My family loves French toast! But we rarely have it these days, because I like to use homemade bread. Since April was born, I haven’t had much time to make my own bread. Can’t imagine why. Well, last week, I just couldn’t resist anymore. Instead of vacuuming the floor, I made bread. And the floor is still unvacuumed. But we had the best French toast Saturday morning!
If you don’t want to make your own bread, you can use regular sandwich bread, but a better option is the unsliced bread in the bakery. French toast ends up with a better texture when the slices are thicker than pre-sliced bread. I don’t actually measure, but I would guess that I slice it ½- to ¾-inches thick.
Regardless of what type of bread you use, the key to French toast that is crispy on the outside and soft on the inside (not soggy) is to stale the bread. You don’t want it completely dry as when you are making croutons. The night before you want to make French toast, lay bread out on a rack about dinner time. Before going to bed, flip all the pieces over and leave out overnight.
|I like to make little loaves for the kids!|
|I slice it thicker than pre-sliced bread.|
There is a lot of variety among cooks as far as the egg dip used to make French toast. While I would like to someday experiment with some fancier custards, for now I use a very simple egg, milk, vanilla, and cinnamon mixture. I usually don’t even measure, I just mix it all together so the eggs are thinned and it is flavored.
The size, type, and staleness of your bread will determine how many eggs you need. I’ve found that I generally need 1-1½ eggs for every 2 slices of bread.
about 3 Tbsp. milk
½ tsp. vanilla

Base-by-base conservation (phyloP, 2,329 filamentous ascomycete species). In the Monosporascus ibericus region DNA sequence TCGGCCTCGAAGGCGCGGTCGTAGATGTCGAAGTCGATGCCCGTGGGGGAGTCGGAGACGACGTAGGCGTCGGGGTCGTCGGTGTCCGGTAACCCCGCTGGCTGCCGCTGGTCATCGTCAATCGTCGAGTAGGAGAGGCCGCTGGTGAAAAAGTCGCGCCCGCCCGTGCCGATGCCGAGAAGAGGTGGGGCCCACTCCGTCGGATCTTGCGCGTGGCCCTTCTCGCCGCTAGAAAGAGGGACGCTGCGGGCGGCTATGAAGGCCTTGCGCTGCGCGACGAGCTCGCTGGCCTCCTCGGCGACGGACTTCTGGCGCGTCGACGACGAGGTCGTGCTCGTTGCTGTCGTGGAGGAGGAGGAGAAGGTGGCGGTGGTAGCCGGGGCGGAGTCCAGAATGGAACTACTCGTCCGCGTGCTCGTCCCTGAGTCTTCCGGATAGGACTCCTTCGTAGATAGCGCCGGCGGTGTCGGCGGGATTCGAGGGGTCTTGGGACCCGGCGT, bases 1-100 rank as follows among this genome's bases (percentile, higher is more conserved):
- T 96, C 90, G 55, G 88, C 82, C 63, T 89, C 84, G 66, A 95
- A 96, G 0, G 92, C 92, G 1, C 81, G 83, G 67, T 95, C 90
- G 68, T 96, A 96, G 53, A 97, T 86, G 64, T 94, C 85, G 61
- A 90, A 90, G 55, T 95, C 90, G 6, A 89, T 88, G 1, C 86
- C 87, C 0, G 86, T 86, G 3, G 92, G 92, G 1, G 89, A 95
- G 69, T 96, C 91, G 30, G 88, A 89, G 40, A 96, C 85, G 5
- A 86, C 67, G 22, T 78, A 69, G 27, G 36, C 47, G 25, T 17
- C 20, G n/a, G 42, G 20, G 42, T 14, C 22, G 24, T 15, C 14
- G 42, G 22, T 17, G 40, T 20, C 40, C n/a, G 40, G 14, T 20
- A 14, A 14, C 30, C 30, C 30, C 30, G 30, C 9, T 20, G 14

¼ tsp. cinnamon
Butter for pan
6-8 slices staled bread
Desired toppings: butter, syrup, fresh fruit, whipped cream, peanut butter, chocolate chips, powdered sugar, cinnamon…
Preheat skillet over medium-high heat. Meanwhile, in a shallow dish, whisk together eggs, milk, vanilla, and cinnamon (or whisk together in bowl and pour into shallow dish).
Add 1-2 Tbsp. butter to pan. Once butter is melted, dip bread into egg mixture and place in pan.
|I use my hands, but tongs would work too.|
Cook until golden; flip. Cook second side until golden. Remove from pan; top as desired.
|Little French toast! So cute!|
|Crispy on the outside, soft in the middle.|
|French toast sticks? Follow the same procedure, but cut|
bread slices into sticks.
To store leftovers, cool completely and transfer to zip-top bag. Store in freezer. The best method of reheating can vary depending on the thickness of your bread. Thin French toast can be reheated in the toaster. Thicker toast won’t get hot in the middle before the outside burns. In our house, we usually microwave the frozen French toast to slightly heat it, then toast it on medium-low to finish heating it and crisp up the outside.
If I have time in the semi-near future, I’d like to share with you how I make stuffed French toast—so yummy! Keep your eyes open for that one!